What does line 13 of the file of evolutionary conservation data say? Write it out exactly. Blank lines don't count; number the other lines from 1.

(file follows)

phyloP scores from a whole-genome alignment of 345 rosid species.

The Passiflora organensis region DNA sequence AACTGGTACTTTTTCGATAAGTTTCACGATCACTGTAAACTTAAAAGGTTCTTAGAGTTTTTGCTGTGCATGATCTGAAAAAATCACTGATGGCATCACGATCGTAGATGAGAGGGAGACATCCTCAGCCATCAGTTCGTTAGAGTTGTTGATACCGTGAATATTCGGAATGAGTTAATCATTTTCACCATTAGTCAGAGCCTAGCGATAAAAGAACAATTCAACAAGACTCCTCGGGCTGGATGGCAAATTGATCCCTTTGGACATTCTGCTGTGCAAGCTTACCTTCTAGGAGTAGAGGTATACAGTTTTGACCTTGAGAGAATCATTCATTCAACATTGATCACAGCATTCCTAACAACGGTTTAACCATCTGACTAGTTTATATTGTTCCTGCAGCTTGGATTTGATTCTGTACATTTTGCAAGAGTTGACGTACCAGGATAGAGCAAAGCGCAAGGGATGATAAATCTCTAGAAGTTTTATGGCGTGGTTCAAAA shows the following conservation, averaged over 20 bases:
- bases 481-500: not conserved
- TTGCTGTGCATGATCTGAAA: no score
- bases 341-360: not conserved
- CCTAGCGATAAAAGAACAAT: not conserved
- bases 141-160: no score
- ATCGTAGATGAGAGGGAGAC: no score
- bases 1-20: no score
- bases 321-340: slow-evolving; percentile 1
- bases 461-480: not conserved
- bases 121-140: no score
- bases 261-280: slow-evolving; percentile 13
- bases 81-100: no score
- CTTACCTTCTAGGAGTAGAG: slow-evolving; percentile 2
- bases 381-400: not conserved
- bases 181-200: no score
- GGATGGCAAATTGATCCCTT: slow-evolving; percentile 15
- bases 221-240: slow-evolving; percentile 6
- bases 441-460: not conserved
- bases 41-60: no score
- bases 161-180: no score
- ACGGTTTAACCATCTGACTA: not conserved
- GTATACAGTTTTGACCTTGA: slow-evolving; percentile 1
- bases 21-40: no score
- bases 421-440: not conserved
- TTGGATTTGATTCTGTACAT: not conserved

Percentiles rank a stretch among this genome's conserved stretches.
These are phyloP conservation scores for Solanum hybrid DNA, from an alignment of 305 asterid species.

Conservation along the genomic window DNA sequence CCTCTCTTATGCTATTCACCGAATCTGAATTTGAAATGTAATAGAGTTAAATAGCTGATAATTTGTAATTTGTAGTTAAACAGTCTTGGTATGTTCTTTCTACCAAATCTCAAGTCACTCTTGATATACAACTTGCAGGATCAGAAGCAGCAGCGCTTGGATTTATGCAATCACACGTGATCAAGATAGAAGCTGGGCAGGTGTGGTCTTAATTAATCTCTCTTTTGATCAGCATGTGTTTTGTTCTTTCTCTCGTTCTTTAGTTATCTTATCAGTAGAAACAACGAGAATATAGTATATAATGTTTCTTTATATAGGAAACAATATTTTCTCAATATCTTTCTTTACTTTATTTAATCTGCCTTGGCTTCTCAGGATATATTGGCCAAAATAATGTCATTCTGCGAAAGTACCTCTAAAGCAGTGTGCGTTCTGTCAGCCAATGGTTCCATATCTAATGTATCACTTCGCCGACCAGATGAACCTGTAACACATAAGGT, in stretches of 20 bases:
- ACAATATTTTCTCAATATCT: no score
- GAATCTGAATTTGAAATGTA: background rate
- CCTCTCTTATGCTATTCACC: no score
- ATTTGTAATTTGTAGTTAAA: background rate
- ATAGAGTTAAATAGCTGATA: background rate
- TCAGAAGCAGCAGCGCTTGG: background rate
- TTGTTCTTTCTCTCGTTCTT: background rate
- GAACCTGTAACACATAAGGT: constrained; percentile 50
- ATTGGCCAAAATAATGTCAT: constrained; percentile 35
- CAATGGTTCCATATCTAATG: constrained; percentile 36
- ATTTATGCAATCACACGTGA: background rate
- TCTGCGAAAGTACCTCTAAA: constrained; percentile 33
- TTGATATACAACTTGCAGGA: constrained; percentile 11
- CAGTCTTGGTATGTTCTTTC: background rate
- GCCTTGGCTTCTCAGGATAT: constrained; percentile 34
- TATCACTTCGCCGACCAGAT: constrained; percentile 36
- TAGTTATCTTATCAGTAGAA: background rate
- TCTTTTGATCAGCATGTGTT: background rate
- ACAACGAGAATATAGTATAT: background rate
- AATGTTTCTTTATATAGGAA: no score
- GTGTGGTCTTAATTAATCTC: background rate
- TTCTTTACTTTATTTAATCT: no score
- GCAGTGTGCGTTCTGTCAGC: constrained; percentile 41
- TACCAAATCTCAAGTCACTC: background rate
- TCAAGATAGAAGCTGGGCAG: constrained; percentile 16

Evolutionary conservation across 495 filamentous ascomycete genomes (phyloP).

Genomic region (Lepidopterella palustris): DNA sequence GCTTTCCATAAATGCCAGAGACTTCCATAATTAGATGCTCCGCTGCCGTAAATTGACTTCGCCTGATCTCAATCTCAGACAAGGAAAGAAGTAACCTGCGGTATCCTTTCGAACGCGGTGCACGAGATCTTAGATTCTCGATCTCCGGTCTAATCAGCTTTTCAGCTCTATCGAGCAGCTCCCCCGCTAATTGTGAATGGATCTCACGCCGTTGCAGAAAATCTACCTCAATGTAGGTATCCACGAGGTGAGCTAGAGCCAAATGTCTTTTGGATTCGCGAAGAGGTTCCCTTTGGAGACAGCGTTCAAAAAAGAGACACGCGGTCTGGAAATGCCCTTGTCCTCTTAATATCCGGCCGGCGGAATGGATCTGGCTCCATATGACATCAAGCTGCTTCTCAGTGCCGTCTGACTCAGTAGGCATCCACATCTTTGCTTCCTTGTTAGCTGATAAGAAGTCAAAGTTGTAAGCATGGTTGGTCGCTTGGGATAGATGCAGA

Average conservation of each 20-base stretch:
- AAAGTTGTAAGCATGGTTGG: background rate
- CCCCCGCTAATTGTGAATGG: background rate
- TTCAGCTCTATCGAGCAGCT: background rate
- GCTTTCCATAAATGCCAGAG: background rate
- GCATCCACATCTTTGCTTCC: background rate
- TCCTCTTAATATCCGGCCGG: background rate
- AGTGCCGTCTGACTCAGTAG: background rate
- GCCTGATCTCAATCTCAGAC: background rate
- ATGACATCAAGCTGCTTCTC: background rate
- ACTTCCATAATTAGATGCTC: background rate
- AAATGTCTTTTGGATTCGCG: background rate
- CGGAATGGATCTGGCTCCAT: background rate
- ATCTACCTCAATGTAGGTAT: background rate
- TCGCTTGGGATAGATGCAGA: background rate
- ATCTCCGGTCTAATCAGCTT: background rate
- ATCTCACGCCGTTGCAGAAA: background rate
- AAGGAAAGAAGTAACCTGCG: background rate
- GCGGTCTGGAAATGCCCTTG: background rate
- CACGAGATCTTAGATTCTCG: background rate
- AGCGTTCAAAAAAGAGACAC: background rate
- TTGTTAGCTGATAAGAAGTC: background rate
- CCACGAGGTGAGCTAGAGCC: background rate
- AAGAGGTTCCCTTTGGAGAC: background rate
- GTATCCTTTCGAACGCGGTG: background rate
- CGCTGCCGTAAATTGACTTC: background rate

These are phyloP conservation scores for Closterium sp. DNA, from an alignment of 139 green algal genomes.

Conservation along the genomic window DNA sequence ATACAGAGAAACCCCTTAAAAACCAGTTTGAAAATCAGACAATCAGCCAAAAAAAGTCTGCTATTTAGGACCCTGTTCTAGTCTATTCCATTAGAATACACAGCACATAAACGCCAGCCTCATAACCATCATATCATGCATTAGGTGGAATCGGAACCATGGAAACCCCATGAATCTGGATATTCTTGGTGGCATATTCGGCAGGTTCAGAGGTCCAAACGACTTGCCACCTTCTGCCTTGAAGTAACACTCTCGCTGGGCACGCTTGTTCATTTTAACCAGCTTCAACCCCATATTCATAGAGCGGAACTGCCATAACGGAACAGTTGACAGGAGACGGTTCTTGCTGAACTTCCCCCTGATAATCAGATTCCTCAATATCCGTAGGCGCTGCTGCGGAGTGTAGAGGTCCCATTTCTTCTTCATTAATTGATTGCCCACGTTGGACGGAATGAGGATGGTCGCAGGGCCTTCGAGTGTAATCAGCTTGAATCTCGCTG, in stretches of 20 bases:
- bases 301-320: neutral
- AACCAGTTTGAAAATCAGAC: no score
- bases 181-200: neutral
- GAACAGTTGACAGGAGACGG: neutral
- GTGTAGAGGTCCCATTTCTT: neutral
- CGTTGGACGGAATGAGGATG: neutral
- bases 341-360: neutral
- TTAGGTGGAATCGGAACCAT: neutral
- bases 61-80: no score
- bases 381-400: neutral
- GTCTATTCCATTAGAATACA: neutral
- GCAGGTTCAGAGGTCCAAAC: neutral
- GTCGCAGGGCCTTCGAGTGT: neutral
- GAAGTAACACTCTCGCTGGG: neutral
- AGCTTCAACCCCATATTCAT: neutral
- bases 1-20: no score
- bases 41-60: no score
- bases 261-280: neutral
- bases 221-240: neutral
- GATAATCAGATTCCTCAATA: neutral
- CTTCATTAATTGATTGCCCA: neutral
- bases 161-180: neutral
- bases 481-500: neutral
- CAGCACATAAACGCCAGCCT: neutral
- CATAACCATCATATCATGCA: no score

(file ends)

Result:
- bases 261-280: slow-evolving; percentile 13